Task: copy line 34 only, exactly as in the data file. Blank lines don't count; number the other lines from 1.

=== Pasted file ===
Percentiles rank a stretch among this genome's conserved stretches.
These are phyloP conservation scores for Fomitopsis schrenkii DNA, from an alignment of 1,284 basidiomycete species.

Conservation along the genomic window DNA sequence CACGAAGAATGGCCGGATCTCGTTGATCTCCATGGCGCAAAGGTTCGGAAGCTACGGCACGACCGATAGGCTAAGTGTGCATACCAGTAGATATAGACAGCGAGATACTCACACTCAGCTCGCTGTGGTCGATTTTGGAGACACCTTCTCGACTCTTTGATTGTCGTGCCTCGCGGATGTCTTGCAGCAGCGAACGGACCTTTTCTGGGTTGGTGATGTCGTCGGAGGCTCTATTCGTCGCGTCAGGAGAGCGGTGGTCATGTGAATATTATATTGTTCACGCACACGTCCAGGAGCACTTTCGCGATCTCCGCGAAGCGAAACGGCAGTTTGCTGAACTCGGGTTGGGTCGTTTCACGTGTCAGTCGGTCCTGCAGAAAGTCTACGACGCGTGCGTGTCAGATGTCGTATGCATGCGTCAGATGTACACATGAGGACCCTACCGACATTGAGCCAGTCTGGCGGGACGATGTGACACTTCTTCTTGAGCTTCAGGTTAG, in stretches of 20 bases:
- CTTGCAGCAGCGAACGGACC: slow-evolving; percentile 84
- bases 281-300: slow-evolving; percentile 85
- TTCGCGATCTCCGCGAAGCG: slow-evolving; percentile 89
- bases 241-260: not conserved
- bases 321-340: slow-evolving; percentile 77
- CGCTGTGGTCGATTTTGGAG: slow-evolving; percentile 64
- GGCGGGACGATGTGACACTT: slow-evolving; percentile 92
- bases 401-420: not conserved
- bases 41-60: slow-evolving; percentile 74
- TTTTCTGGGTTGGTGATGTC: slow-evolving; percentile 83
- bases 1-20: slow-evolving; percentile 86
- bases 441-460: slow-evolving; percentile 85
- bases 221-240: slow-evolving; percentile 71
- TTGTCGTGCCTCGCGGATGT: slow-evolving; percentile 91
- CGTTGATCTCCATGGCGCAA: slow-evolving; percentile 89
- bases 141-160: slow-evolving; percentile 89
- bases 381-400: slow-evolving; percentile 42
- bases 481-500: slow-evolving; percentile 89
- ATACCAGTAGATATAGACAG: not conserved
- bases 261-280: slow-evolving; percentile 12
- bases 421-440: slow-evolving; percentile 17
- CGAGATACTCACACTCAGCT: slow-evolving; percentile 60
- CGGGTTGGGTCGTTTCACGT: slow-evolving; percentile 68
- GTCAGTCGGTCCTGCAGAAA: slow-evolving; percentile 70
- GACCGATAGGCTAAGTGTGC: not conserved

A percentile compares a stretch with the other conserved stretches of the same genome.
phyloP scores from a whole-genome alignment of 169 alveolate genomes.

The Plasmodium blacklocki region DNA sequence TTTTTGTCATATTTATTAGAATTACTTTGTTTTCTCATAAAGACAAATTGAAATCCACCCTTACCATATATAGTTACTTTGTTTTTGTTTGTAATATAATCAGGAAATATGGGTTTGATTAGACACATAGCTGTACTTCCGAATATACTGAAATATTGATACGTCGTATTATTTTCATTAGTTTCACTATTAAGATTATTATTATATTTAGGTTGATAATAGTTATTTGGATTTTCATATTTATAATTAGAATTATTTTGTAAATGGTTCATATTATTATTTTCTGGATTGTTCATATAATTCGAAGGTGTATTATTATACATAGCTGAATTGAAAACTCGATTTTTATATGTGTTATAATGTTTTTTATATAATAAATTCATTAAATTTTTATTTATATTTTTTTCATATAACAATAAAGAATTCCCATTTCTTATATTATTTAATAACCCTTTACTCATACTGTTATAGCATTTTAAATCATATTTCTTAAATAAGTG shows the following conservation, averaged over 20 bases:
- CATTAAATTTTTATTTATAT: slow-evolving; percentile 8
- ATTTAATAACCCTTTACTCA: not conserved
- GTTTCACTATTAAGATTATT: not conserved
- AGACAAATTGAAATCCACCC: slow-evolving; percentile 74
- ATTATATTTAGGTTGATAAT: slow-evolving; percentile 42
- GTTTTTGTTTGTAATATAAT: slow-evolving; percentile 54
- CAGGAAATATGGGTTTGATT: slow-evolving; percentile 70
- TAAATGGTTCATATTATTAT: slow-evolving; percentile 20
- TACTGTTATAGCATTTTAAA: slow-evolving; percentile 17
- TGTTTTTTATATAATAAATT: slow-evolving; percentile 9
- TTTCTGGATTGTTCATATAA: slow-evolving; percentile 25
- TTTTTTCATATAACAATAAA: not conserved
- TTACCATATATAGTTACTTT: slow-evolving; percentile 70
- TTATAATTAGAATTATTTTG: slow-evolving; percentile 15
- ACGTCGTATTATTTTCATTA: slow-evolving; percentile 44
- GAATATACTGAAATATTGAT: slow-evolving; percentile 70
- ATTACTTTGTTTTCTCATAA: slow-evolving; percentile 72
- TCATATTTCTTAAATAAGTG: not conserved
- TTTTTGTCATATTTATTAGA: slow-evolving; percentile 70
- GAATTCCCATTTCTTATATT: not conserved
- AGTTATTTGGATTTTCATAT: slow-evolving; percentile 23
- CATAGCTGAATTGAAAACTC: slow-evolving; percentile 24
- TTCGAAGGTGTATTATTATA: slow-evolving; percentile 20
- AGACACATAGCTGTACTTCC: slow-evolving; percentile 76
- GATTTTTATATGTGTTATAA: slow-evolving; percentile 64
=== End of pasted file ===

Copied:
- GTTTCACTATTAAGATTATT: not conserved